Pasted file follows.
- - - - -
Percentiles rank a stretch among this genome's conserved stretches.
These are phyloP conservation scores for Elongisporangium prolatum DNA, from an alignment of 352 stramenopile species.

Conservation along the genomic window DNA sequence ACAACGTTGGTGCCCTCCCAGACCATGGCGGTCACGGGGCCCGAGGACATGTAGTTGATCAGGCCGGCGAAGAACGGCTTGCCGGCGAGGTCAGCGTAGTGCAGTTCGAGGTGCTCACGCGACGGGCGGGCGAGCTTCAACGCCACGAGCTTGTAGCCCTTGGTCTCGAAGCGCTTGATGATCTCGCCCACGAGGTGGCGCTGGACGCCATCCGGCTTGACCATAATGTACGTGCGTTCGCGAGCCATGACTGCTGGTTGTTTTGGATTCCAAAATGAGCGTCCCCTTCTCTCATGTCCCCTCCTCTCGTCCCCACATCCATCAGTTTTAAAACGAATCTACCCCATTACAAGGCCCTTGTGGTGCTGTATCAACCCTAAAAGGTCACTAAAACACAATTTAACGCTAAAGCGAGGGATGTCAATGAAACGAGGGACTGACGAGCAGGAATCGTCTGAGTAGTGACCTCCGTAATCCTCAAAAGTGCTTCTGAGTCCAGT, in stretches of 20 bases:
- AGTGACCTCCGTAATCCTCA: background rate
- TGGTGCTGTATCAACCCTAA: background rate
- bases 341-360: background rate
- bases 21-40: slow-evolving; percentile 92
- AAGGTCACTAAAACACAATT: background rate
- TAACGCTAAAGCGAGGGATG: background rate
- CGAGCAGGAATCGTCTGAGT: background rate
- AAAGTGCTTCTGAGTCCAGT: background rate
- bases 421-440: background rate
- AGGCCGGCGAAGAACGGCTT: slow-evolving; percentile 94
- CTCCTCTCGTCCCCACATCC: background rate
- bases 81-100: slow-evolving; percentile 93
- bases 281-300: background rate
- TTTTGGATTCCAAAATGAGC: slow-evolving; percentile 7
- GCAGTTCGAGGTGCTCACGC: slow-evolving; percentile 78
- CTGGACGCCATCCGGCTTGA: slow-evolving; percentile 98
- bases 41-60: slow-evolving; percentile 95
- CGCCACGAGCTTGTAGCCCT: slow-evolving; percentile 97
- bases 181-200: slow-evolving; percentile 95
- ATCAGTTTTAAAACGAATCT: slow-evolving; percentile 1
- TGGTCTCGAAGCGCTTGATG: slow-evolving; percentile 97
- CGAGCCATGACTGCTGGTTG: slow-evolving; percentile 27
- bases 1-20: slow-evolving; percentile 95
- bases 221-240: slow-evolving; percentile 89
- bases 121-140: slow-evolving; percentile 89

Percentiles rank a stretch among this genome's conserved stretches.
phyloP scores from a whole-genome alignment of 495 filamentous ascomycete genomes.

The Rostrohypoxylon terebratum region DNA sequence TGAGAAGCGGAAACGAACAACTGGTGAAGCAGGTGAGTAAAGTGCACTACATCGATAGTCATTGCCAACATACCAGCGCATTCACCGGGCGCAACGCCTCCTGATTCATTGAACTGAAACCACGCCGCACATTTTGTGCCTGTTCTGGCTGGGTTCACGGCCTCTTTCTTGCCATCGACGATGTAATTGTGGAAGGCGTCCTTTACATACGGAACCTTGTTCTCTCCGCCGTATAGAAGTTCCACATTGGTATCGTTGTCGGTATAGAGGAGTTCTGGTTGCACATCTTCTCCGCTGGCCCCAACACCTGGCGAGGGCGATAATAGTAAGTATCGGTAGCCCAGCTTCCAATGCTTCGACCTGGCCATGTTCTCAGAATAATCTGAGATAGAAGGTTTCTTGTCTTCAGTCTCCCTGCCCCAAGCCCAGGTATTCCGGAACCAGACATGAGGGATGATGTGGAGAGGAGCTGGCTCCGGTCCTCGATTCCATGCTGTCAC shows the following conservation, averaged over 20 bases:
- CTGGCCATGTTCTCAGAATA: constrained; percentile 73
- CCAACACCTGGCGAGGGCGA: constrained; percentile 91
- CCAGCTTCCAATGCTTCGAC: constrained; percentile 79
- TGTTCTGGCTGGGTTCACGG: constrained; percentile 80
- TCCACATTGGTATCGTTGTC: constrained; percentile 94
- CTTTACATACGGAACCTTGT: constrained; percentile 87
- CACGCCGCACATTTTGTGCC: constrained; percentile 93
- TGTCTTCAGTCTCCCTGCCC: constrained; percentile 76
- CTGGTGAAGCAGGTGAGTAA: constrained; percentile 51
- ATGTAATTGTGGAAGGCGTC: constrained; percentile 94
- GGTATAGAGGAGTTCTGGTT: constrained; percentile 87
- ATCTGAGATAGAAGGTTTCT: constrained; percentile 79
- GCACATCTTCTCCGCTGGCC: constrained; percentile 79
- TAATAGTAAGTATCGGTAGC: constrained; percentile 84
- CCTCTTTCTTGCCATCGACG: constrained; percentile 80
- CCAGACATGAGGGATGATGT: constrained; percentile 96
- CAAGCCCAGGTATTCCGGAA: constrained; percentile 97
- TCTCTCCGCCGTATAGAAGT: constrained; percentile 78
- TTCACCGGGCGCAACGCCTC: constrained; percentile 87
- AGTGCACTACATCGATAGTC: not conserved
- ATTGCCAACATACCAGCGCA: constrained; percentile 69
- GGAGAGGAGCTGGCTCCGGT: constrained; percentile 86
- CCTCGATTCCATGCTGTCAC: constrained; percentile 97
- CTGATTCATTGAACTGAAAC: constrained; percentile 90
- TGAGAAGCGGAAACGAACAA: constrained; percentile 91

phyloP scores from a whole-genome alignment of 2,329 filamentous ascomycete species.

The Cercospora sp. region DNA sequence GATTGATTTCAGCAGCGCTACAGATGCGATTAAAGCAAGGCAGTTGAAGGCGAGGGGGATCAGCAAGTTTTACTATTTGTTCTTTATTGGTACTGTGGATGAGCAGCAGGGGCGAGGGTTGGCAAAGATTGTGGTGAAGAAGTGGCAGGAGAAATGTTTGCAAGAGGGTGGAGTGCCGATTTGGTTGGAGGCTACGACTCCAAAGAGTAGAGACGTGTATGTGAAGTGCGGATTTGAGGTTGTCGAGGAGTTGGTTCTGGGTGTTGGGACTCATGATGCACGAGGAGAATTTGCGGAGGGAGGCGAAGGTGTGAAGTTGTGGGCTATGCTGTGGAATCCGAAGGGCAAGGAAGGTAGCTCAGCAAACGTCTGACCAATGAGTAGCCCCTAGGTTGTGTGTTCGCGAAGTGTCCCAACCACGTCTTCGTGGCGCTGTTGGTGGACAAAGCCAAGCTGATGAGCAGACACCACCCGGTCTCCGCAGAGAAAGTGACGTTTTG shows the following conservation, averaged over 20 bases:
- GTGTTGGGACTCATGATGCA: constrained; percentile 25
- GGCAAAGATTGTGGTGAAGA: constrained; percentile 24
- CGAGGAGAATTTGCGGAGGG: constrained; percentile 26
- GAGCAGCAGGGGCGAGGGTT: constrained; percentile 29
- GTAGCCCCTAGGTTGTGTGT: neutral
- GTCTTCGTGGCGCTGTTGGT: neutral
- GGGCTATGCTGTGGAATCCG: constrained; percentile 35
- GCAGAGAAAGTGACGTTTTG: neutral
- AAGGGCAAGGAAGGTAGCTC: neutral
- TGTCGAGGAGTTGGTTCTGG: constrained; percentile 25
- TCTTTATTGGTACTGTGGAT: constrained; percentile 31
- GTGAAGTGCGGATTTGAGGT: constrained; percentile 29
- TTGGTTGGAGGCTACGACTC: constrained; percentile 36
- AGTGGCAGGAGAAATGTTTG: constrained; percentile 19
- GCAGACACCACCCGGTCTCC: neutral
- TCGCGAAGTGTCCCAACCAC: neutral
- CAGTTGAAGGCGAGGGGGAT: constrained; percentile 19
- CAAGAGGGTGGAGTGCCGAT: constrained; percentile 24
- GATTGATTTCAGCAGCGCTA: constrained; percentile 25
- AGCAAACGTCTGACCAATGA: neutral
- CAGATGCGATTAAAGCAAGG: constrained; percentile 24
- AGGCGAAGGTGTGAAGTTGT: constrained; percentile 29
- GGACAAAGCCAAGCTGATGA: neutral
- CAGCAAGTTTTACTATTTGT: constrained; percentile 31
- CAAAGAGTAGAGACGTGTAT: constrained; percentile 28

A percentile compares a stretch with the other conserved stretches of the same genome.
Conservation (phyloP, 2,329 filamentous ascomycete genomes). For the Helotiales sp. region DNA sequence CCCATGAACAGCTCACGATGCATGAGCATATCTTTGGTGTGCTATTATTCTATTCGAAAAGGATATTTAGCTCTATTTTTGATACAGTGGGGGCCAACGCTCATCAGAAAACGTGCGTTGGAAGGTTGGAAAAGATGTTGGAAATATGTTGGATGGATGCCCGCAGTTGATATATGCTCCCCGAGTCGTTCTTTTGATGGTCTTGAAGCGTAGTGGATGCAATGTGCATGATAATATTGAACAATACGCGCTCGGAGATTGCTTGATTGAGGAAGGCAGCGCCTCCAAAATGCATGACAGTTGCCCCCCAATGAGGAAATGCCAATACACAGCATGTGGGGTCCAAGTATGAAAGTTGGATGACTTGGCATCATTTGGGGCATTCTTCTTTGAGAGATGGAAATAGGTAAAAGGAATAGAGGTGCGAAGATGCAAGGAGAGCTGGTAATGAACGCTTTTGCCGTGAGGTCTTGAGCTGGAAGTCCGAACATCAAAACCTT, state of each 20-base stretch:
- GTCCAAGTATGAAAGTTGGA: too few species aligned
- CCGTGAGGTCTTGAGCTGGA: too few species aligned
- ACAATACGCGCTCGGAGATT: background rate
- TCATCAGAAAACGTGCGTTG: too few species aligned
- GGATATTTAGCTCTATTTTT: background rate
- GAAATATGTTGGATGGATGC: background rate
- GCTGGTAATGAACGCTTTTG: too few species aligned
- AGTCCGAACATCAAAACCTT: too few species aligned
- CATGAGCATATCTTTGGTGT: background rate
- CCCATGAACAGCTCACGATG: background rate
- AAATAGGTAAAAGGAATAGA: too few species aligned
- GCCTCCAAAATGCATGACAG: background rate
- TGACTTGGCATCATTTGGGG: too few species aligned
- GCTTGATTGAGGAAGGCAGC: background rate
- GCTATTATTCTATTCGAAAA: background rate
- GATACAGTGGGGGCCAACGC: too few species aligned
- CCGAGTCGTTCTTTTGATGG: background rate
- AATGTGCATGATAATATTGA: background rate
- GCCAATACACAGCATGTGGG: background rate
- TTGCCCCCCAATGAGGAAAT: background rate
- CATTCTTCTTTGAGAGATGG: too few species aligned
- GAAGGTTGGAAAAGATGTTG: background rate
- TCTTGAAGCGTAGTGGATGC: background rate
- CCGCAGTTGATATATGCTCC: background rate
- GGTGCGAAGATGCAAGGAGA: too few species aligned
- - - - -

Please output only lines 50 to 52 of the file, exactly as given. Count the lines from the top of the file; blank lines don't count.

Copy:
- TTCACCGGGCGCAACGCCTC: constrained; percentile 87
- AGTGCACTACATCGATAGTC: not conserved
- ATTGCCAACATACCAGCGCA: constrained; percentile 69